Climate change became very tangible this summer. Actively taking the right measures to reduce their footprint is no longer a question of choice for retailers, but speed of execution. This is not simple: now that Corporate Social Responsibility (CSR) became intertwined with the financial requirements embedded in the Environmental, Social and Governance metrics (ESG), strategies are becoming increasingly complex to design and execute. In addition, reducing emissions turns into a headache now that the easier steps were already taken in the past years. The upside is that this situation creates a perfect context for a more open dialogue with and between every retailers’ stakeholders, both for transparency reasons and financial attractivity. IADS recently took stock of its members’ initiatives when it came to addressing these topics.
Initially, Corporate Social Responsibility (CSR) was the framework for retailers’ first actions. When investors began to require trackable metrics, Environmental, Social and Governance (ESG) emerged with a financial standpoint to make business efforts measurable and provide quantitative results. These measurements are now also demanded by other stakeholders (employees and customers). However, ESG does not replace CSR: the latter, less measurable, continues to coexist as it can be used to build ESG measurable strategies, and adds value in the eyes of consumers.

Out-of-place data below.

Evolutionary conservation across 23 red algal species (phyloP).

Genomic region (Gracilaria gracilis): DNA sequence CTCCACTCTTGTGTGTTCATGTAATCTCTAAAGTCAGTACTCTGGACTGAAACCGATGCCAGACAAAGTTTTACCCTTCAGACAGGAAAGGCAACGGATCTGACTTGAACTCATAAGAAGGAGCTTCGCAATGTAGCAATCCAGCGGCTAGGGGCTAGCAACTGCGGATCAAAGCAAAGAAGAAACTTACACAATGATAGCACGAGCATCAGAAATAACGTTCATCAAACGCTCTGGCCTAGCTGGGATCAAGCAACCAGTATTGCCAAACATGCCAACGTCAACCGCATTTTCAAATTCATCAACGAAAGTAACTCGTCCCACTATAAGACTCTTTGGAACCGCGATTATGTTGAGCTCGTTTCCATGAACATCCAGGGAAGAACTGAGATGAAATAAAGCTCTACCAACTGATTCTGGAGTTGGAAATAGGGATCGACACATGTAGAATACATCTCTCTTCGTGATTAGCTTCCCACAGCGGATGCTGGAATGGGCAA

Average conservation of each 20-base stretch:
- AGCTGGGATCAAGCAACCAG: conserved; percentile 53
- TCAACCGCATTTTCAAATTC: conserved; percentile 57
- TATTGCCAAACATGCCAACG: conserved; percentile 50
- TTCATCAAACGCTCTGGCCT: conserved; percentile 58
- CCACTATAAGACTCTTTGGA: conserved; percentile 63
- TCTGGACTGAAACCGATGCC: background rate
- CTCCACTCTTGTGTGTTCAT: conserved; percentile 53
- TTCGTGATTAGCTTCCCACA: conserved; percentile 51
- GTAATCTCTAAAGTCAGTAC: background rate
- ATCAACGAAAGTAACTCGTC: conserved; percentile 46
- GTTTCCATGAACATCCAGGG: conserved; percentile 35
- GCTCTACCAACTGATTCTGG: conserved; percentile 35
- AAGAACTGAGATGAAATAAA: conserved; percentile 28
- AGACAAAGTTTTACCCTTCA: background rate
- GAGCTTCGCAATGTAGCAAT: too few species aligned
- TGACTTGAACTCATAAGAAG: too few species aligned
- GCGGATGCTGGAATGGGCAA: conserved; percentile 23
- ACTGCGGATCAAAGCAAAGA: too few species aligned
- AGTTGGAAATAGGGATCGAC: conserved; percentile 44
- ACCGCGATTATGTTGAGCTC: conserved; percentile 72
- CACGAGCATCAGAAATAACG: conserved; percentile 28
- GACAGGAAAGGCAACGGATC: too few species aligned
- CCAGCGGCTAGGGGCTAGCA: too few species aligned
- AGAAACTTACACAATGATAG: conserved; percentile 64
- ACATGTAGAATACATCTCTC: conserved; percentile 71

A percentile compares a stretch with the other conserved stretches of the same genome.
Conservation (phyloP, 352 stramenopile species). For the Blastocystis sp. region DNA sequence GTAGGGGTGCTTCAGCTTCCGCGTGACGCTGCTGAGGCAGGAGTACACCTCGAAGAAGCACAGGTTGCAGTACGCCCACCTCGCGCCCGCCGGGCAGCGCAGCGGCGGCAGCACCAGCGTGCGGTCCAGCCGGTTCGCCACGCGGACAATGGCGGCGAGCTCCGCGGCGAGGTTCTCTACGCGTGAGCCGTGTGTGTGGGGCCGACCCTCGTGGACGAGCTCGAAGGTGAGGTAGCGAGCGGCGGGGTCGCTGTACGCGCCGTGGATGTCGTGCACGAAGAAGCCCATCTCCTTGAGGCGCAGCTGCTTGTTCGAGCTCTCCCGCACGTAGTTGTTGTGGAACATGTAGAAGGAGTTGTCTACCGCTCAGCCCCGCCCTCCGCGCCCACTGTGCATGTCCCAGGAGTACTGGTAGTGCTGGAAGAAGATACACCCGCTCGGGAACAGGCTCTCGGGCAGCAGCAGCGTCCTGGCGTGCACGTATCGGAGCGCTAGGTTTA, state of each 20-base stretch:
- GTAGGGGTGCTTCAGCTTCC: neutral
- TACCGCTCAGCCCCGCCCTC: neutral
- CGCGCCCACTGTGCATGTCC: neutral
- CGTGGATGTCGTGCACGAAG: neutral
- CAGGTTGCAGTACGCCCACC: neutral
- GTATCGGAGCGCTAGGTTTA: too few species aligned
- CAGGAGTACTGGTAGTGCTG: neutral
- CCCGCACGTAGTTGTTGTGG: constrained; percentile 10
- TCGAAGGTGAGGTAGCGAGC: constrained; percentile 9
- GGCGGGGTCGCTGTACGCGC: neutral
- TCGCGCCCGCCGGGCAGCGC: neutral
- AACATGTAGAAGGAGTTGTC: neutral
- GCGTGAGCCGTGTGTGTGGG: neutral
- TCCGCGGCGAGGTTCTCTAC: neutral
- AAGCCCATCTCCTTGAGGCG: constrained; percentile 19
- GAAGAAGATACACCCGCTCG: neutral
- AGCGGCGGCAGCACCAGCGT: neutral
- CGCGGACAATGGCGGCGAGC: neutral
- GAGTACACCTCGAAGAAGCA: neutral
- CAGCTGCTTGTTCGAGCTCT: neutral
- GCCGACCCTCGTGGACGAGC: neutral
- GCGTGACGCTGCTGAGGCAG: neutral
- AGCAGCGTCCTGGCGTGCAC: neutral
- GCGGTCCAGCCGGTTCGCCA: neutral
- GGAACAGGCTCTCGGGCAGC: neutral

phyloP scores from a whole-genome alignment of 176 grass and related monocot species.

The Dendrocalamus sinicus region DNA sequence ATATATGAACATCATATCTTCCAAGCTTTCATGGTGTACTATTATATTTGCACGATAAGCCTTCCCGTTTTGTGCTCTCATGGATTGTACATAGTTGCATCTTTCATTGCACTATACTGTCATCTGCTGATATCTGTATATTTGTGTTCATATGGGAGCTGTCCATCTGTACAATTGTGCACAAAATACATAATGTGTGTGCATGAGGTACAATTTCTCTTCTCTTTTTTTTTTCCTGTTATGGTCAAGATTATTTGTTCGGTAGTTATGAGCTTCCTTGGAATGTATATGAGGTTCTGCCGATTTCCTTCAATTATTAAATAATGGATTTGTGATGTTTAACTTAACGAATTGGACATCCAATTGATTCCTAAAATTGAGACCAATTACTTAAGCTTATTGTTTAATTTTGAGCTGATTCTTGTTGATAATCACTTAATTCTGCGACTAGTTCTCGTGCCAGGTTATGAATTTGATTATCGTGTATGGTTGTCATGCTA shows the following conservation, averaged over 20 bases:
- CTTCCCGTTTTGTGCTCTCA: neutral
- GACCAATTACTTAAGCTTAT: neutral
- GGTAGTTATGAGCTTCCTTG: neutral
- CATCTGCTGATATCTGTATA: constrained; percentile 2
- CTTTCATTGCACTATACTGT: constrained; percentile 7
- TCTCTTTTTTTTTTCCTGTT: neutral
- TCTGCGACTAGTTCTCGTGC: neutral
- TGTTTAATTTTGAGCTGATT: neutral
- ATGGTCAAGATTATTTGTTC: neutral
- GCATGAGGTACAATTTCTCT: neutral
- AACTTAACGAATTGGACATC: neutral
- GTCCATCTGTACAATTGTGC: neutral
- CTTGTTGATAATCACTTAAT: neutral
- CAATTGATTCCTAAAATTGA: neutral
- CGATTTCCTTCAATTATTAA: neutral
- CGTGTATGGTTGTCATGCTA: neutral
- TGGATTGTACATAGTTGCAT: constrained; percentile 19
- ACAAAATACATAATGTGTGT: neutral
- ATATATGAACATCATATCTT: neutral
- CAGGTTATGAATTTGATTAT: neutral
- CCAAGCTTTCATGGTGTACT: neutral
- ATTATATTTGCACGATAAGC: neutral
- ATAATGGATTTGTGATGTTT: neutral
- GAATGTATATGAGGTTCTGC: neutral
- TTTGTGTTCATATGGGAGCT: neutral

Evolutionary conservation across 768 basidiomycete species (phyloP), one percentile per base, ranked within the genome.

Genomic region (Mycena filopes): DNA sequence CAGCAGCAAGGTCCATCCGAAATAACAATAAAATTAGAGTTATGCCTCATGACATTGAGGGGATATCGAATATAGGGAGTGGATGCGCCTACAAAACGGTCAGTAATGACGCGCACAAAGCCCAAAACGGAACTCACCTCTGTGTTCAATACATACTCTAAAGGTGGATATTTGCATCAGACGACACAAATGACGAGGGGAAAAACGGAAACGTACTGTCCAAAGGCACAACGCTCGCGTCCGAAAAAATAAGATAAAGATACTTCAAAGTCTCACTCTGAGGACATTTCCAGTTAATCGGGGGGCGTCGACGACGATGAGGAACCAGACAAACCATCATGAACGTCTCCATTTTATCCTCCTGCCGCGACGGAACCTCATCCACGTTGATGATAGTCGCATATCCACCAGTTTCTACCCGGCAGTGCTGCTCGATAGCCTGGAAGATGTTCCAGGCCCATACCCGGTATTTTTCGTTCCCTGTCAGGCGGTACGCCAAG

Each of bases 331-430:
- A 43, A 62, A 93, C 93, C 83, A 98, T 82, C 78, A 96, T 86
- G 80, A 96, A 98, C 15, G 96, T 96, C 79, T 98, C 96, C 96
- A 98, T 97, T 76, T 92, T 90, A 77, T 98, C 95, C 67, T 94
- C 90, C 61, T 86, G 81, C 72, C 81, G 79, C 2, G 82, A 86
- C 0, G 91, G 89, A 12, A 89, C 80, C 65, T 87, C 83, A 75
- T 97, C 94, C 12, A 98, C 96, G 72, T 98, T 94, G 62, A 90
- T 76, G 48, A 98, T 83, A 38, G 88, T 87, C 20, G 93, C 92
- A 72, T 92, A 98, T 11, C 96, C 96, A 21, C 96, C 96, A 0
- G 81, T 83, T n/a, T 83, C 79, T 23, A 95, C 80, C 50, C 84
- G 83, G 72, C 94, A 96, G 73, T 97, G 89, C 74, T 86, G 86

As a result, for now, CSR and ESG represent the two sides of a necessity companies must deal with: CSR guides ESG strategy, and ESG measures the efficiency of CSR goals. Depending on how advanced they are, retailers are pursuing intertwined actions in both areas, but the challenge is to define a relevant long-term strategy in order to cope with many issues, for example, Scope 3 emissions and the associated regulations, social concerns, and governance.
In defining the adequate CSR strategy, retailers have to learn how to run fast, but one step at a time.
Knowing where to start is hard, and all IADS members agreed that top-down decision-making and execution cannot work for CSR: the most crucial (and delicate!) pre-requisite is to involve all stakeholders into defining and prioritizing CSR actions. The success of a strategy depends on the adherence of the whole company, from sales floor, distribution centres, to top management and investors, not an easy feat in complex organisations such as department stores. Endurance and persuasive power are therefore necessary: CSR requires all departments to be aligned and teams to be upskilled.
Read the full press release on IADS